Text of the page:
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Education, education, education: Adapting to the energy storage age

The traditional automotive industry had been reluctant to embrace the electricity revolution. But Porsche’s recent announcement that it would be doubling its investment in electric vehicles (EVs) to €6 billion (US$7.4 billion) by 2022 can be seen as a wakeup call. The battery vehicles are coming.

And Porsche is not the only one. Other automotive companies are on the same path and investment in EVs from the EU and US automotive industries totals about €90 billion in the next five years. There is no time left to hide.

In short, energy storage technology is set to revolutionise our society, EVs and beyond, with power companies among the most affected – whether they like it or not. The sector needs to wake up to this and decide what it is going to do about it. Education could provide the wake-up call that power professionals need.

Accept the inevitable

When creating the right circumstances for a new technological solution to thrive, three key factors rank above all.

First, the technology itself needs to work, and work well. Storage scores well on this count, with batteries such as Tesla’s Powerwall capable of storing up to 13.5kWh of electricity – enough to sustain the average household for a full day before needing to draw power from the grid or generate its own renewable energy.

Second, the cost needs to come down to a level at which the solution represents better value than those that are already available. And though batteries for households and power plants remain more expensive than for vehicles, investment in storage on the grid would actually save money on the whole very quickly.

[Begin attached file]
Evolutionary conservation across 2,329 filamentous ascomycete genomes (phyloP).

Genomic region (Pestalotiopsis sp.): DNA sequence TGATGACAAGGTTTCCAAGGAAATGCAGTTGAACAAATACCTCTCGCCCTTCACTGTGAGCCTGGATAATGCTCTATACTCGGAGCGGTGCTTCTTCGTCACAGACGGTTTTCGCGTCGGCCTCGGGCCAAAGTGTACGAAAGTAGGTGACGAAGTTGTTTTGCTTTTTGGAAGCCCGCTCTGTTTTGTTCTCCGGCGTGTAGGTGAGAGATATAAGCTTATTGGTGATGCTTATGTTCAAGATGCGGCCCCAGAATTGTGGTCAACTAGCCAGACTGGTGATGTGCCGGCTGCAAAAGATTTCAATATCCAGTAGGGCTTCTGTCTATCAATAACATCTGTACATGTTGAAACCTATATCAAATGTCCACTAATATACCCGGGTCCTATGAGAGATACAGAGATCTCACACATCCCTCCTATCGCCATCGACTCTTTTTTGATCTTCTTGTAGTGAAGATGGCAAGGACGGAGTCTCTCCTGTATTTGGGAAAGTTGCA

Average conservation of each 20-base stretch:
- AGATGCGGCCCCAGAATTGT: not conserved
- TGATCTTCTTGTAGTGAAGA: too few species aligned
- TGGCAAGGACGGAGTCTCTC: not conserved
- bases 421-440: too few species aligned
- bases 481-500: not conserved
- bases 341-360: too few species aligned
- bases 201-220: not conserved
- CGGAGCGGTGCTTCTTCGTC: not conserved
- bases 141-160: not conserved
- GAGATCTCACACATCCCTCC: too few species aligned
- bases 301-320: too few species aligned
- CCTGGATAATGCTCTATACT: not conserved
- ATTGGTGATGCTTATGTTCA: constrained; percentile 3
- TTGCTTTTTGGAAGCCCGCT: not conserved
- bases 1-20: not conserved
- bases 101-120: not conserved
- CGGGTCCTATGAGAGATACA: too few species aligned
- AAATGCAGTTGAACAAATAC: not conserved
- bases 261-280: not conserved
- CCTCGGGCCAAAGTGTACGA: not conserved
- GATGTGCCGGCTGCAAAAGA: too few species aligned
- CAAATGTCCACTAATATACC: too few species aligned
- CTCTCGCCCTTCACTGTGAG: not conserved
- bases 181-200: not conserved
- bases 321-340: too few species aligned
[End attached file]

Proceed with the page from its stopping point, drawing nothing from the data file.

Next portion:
For instance, by adding just one kilowatt-hour of storage capacity to every home, we could reduce demand at peak times by up to 40%. That represents a massive saving on not only generation infrastructure but also on investment in the stronger transmission and distribution lines needed to handle higher loads of power. New business models and regulatory modifications can be developed to take full advantage of the savings.

And third, a range of stakeholders must work together to cultivate a regulatory landscape that supports innovation, rather than slowing it down. Here, the European Union is committed to driving progress.

In a recent speech, the EU’s vice president for Energy Union, Maroš Šefčovič, outlined the continent’s ambitions to build up its battery industry along the entire value chain – and quickly. This includes working through the European Batteries Alliance, backed by the European Commission and Investment Bank with the support of InnoEnergy, which exists to provide a framework around which the sector can grow.

So it is clear that the storage solutions are coming, and that they will be here to stay – with or without the involvement of power providers. But will utilities adapt to a new role, or try to hold on to their old monopolies?


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